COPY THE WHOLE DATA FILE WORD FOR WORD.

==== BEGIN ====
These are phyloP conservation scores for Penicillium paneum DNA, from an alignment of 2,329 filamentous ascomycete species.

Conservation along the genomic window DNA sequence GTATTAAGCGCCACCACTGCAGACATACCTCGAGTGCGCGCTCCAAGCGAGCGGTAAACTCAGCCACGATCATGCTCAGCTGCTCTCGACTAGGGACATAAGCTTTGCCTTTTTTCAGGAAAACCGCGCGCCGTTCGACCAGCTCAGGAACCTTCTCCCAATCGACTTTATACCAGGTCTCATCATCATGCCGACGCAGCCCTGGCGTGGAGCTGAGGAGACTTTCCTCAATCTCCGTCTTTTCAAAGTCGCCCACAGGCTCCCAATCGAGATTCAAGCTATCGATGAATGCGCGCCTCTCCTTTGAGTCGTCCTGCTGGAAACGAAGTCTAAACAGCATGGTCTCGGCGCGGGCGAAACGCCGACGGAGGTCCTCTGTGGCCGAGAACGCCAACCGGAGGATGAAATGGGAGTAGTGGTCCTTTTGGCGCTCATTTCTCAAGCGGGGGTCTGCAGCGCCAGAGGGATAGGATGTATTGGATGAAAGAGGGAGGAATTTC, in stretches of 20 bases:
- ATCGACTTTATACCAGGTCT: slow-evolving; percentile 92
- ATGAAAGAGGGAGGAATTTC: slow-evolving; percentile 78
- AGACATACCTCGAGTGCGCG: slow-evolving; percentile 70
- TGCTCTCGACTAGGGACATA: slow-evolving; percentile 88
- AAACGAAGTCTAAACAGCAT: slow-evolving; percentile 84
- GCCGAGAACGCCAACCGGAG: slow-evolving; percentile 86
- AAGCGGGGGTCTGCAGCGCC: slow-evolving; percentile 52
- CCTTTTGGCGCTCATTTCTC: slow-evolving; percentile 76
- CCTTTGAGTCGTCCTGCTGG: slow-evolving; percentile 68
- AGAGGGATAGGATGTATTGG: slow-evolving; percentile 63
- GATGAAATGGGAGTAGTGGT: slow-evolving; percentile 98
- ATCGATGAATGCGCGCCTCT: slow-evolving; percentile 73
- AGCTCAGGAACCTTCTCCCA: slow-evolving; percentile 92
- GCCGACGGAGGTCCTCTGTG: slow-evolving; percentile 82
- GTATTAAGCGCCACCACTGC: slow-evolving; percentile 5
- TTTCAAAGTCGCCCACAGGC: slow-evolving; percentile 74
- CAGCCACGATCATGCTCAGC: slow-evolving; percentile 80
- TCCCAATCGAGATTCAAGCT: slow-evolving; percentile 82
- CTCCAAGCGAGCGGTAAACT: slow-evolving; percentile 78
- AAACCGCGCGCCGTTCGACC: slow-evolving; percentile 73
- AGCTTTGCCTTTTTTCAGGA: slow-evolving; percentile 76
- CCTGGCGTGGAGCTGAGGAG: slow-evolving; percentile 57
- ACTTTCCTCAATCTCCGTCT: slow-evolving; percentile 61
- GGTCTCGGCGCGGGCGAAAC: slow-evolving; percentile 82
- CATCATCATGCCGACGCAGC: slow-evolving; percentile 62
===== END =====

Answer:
These are phyloP conservation scores for Penicillium paneum DNA, from an alignment of 2,329 filamentous ascomycete species.

Conservation along the genomic window DNA sequence GTATTAAGCGCCACCACTGCAGACATACCTCGAGTGCGCGCTCCAAGCGAGCGGTAAACTCAGCCACGATCATGCTCAGCTGCTCTCGACTAGGGACATAAGCTTTGCCTTTTTTCAGGAAAACCGCGCGCCGTTCGACCAGCTCAGGAACCTTCTCCCAATCGACTTTATACCAGGTCTCATCATCATGCCGACGCAGCCCTGGCGTGGAGCTGAGGAGACTTTCCTCAATCTCCGTCTTTTCAAAGTCGCCCACAGGCTCCCAATCGAGATTCAAGCTATCGATGAATGCGCGCCTCTCCTTTGAGTCGTCCTGCTGGAAACGAAGTCTAAACAGCATGGTCTCGGCGCGGGCGAAACGCCGACGGAGGTCCTCTGTGGCCGAGAACGCCAACCGGAGGATGAAATGGGAGTAGTGGTCCTTTTGGCGCTCATTTCTCAAGCGGGGGTCTGCAGCGCCAGAGGGATAGGATGTATTGGATGAAAGAGGGAGGAATTTC, in stretches of 20 bases:
- ATCGACTTTATACCAGGTCT: slow-evolving; percentile 92
- ATGAAAGAGGGAGGAATTTC: slow-evolving; percentile 78
- AGACATACCTCGAGTGCGCG: slow-evolving; percentile 70
- TGCTCTCGACTAGGGACATA: slow-evolving; percentile 88
- AAACGAAGTCTAAACAGCAT: slow-evolving; percentile 84
- GCCGAGAACGCCAACCGGAG: slow-evolving; percentile 86
- AAGCGGGGGTCTGCAGCGCC: slow-evolving; percentile 52
- CCTTTTGGCGCTCATTTCTC: slow-evolving; percentile 76
- CCTTTGAGTCGTCCTGCTGG: slow-evolving; percentile 68
- AGAGGGATAGGATGTATTGG: slow-evolving; percentile 63
- GATGAAATGGGAGTAGTGGT: slow-evolving; percentile 98
- ATCGATGAATGCGCGCCTCT: slow-evolving; percentile 73
- AGCTCAGGAACCTTCTCCCA: slow-evolving; percentile 92
- GCCGACGGAGGTCCTCTGTG: slow-evolving; percentile 82
- GTATTAAGCGCCACCACTGC: slow-evolving; percentile 5
- TTTCAAAGTCGCCCACAGGC: slow-evolving; percentile 74
- CAGCCACGATCATGCTCAGC: slow-evolving; percentile 80
- TCCCAATCGAGATTCAAGCT: slow-evolving; percentile 82
- CTCCAAGCGAGCGGTAAACT: slow-evolving; percentile 78
- AAACCGCGCGCCGTTCGACC: slow-evolving; percentile 73
- AGCTTTGCCTTTTTTCAGGA: slow-evolving; percentile 76
- CCTGGCGTGGAGCTGAGGAG: slow-evolving; percentile 57
- ACTTTCCTCAATCTCCGTCT: slow-evolving; percentile 61
- GGTCTCGGCGCGGGCGAAAC: slow-evolving; percentile 82
- CATCATCATGCCGACGCAGC: slow-evolving; percentile 62